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Very large floating structures (VLFSs) or, as some literature refers to them, very large floating platforms (VLFPs) can be constructed to create floating airports, bridges, breakwaters, piers and docks, storage facilities (for oil & natural gas), wind and solar power plants, for military purposes, to create industrial space, emergency bases, entertainment facilities (such as casinos), recreation parks, mobile offshore structures and even for habitation. Currently, different concepts have been proposed for building floating cities or huge living complexes.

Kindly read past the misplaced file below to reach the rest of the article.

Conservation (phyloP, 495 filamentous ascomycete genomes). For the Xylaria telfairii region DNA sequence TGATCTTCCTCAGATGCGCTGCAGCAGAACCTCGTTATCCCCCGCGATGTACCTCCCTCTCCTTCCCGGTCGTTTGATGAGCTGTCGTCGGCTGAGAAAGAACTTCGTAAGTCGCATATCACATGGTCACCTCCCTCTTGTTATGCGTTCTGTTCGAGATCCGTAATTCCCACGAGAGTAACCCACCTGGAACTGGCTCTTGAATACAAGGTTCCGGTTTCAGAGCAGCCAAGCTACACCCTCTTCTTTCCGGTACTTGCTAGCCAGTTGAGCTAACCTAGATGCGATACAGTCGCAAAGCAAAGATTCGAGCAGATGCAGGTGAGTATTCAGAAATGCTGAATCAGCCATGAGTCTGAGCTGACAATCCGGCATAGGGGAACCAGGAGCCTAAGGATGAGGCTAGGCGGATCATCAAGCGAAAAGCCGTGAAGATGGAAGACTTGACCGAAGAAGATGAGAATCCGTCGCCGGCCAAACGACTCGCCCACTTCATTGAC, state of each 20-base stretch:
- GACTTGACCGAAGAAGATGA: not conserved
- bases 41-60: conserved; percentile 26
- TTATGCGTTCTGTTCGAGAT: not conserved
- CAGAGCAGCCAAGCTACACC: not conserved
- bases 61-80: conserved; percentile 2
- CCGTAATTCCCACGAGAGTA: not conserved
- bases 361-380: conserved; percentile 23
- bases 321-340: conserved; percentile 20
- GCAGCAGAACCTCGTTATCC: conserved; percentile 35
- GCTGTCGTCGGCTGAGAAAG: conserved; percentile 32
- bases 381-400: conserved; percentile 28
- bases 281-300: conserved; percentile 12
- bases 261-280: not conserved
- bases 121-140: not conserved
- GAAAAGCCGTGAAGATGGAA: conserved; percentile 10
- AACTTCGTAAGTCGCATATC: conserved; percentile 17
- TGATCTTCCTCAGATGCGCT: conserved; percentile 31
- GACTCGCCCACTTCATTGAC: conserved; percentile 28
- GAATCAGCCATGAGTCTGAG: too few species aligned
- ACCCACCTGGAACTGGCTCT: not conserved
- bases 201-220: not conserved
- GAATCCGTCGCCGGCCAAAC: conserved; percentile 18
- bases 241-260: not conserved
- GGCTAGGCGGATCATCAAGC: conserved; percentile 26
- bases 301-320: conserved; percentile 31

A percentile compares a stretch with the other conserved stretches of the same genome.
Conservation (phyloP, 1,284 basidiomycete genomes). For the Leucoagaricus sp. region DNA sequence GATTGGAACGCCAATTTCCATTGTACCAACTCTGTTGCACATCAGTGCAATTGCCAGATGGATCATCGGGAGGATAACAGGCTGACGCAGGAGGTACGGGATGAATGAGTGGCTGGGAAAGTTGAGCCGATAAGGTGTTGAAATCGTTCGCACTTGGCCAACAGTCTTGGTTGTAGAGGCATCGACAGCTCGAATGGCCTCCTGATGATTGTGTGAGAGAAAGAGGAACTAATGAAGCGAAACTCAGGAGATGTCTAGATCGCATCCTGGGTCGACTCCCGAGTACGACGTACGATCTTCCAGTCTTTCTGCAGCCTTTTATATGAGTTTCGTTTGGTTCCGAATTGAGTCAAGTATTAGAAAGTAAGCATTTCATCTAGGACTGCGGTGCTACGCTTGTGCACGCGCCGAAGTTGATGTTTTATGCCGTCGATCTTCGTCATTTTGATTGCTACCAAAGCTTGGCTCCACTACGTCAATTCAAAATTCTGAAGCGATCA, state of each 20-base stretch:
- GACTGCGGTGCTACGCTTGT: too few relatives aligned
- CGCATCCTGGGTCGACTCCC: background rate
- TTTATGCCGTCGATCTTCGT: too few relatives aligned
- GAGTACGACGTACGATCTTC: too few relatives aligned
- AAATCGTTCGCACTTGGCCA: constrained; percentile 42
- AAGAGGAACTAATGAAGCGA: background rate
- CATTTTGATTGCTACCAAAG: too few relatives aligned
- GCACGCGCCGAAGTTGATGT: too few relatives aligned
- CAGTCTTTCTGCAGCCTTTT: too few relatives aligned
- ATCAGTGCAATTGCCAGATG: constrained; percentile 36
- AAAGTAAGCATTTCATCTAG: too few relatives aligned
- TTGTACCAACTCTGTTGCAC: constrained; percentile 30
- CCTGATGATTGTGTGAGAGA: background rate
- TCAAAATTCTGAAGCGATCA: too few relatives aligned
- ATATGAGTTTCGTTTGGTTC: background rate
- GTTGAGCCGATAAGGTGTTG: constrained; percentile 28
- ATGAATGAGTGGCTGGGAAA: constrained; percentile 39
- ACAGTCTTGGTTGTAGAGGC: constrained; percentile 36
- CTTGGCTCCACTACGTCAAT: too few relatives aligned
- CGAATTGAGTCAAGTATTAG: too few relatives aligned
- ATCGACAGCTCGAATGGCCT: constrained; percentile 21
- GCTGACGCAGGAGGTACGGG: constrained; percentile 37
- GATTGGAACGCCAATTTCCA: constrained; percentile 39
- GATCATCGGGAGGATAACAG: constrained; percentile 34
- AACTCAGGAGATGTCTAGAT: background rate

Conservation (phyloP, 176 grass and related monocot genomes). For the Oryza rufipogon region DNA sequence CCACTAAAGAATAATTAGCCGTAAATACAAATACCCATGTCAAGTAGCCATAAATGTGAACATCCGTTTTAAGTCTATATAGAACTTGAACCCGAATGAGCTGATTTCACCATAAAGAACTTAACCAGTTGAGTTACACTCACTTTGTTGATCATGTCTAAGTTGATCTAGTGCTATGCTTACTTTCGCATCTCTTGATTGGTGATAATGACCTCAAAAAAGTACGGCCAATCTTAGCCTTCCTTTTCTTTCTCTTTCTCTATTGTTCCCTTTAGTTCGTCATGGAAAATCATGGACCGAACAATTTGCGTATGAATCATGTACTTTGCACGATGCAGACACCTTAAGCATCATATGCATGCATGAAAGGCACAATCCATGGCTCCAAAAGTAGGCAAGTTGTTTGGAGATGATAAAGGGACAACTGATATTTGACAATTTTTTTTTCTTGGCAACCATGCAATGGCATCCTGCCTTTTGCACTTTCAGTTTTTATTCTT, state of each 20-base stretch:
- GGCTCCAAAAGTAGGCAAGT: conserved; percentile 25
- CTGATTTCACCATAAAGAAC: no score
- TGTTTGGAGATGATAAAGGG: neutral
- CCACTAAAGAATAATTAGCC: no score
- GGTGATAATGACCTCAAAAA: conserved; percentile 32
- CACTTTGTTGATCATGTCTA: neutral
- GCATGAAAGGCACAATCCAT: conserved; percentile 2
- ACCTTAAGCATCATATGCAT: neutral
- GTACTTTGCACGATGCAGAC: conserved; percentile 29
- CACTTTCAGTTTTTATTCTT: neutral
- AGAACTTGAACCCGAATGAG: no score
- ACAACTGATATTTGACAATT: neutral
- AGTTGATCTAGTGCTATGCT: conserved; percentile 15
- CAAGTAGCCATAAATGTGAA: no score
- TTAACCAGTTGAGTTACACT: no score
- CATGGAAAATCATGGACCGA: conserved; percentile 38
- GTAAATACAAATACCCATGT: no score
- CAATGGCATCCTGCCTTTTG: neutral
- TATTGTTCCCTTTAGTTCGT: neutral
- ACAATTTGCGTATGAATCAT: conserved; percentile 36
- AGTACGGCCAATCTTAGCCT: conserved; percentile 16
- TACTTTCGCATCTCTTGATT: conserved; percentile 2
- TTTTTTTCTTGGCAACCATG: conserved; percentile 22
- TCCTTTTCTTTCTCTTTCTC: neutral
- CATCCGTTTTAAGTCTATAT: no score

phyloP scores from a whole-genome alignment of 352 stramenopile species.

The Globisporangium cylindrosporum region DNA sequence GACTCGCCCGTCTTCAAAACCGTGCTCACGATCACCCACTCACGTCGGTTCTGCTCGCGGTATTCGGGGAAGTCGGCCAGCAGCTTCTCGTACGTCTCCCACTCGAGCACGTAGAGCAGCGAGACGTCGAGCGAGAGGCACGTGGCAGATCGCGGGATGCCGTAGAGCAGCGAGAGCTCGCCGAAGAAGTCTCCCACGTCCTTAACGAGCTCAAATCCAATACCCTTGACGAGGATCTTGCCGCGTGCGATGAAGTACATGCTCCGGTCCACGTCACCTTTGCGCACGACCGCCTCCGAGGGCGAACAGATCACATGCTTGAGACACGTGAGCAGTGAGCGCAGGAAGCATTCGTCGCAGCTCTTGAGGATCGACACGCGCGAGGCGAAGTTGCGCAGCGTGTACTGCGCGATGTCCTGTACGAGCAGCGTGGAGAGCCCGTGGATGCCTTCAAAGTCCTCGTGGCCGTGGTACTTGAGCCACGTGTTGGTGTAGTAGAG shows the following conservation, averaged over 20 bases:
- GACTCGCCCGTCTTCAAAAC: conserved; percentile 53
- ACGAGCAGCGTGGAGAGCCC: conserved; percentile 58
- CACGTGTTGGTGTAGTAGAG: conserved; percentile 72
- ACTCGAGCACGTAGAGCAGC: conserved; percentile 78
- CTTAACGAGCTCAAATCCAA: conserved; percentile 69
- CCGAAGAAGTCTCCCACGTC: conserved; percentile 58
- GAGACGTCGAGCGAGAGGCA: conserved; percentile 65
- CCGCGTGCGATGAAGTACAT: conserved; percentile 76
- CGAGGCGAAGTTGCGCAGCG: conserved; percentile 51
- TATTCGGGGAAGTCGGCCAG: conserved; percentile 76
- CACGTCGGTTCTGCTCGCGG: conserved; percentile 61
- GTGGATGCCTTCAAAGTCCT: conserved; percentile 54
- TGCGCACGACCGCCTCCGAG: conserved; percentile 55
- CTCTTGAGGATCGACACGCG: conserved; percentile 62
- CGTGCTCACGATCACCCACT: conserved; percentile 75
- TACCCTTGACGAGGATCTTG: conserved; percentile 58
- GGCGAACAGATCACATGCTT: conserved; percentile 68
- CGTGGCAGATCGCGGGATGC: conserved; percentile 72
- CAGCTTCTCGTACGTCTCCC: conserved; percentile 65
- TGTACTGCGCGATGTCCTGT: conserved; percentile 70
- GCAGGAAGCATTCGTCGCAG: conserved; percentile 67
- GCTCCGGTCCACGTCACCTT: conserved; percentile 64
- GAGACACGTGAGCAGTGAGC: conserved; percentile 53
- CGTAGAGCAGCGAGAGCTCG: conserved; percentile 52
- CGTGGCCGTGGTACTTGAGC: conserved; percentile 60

3 VLFS types
4 Existing VLFSs
5 Source & references
Unlike the top surface of vessels, that of a VLFS is used as the ground, and therefore the floating structure should provide a very large surface area. It can be constructed by joining the necessary number of floating units together. The design of the floating structure must obey safety and strength requirements, operating conditions, etc. Steel, concrete (prestressed or reinforced hybrid) or steel-concrete composite materials may be used to build the floating structure. The motions of the floating structure must be less than those allowed to ensure the safety of people and facilities on a VLFS. Generally, floating structures shall be moored at the same site for a long time.
VLFSs may be classified under two broad categories, namely the pontoon-type and the semi-submersible type. The former type is a simple box structure and features high stability, low